It vacuums

So this is what it feels when those so-called “life-experiences” one usually gets to see only in movies and read in countless stacks of paperbacks (mostly Western at that) happens to a member of the audience.

Specially if said member thought he already grasped what most of the fictional characters felt had he been in their situation. Nothing can be farther from the truth. Or more naive. Though naivete during your mid-30s is a bit embarrassing; it reeks of inexperience and an oafish kind of curiousity.

But as far as adaptation techniques are concerned, that may well have been the only thing that helped me get through a rough patch during the later part of 2012.  I can even recall the dumbstruck look I had when an overwhelming piece of evidence presented itself in my face. Yes, I remember the expression well because I stood up and looked at the mirror to see it for posterity’s sake. Opted not to do a “selfie”. I’m too much of a narcissist to document that potential brain dead look for everyone to see.

The other guy in mirror did look like a moron (probably all the time). Slack-jawed with a blank look that looked right at home with the barren wall behind him.

The closest approximation to that sensation is the experience when one meets an accident. That mixture of dumbfounded shock where your mental and physical faculties get into a gridlock because of the sudden jolt that slammed into your physical structure. You only realize what fully happened when the smoke clears and you see a metallic object protruding from your chest.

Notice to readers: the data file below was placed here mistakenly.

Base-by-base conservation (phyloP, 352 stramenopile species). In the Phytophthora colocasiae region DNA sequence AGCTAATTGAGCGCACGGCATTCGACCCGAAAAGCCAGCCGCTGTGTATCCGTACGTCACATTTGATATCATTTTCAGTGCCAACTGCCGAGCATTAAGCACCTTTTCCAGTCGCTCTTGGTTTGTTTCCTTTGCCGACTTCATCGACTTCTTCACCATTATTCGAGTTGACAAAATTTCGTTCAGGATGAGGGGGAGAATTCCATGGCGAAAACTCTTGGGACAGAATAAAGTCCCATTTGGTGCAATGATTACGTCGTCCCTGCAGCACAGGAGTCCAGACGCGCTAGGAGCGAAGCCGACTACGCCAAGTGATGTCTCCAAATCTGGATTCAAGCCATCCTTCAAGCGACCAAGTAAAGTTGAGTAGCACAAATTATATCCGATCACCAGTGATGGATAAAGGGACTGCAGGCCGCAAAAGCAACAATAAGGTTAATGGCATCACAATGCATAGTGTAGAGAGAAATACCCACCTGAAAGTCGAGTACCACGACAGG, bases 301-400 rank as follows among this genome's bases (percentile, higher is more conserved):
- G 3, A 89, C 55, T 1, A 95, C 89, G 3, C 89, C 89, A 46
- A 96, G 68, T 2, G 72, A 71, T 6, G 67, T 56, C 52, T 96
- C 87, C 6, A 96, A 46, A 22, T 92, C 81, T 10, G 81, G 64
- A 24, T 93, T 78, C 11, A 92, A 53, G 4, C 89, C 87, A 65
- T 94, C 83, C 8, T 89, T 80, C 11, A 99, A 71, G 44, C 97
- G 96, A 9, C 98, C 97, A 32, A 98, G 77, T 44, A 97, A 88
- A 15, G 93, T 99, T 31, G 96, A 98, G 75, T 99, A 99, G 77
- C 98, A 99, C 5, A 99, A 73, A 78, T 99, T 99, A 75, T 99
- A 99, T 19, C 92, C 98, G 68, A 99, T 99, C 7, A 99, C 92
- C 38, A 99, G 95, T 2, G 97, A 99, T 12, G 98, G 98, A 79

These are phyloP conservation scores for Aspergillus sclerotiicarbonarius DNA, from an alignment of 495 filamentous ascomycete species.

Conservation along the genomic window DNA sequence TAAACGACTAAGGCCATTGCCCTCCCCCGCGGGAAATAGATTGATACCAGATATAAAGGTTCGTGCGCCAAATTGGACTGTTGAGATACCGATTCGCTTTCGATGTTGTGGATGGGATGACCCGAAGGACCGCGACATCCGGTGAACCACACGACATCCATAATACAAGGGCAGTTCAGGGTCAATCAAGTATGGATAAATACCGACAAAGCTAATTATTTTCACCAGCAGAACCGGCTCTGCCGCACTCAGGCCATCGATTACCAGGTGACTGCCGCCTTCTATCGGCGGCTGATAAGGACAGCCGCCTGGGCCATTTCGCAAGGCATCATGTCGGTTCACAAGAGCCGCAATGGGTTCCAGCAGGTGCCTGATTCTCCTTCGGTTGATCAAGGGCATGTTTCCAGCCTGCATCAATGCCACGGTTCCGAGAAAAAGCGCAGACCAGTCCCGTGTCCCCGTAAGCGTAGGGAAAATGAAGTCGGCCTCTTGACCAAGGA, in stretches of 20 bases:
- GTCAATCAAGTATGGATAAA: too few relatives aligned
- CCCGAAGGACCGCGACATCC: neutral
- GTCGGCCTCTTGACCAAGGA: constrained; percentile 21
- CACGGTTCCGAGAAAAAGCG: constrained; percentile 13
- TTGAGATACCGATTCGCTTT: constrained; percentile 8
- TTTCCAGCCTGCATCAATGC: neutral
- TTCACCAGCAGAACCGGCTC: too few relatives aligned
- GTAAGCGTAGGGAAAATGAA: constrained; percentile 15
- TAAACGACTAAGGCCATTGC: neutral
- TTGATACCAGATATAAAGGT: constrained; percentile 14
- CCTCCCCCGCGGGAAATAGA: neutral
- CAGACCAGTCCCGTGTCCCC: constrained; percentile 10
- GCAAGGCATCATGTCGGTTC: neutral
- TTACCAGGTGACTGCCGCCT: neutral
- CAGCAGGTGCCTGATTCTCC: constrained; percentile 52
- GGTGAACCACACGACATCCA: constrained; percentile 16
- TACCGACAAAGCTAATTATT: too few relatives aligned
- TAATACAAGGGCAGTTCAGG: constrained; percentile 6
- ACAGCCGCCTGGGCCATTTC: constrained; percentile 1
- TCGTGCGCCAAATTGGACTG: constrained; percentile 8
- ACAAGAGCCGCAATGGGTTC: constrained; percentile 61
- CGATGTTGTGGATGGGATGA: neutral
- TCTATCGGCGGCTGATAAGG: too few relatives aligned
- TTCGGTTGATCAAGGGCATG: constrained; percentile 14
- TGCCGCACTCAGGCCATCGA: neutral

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Something like that. Thank God the only extreme accident that ever happened to me only involved a slippery overpass and footwear lacking any form of traction. So yes, the sensation practically spelled out disastrous accident but of the mental variety.

Fast-forward ten months and how many odd days later I can conclude that a great deal of coping techniques I employed—along with the support of family and close friends of course—looked greatly into fictional characters I’ve read and seen in countless literature and movies  and how they adapted to the adverse conditions thrown at them.

I figured what’s the point of reading and watching into things if you can’t learn a thing about them. Add to that fact the realization that it wasn’t the first time nor the last something like that happened to a person. In a lot of ways, fictional characters have better insights into things that the very real characters you interact with on a daily basis do not have.

It sucks—no, vacuums—whenever a major upheaval or change in the nature of your life unexpectedly comes barging in, but the trick is how you deal with it.

Fiction helps. Trust me I know.

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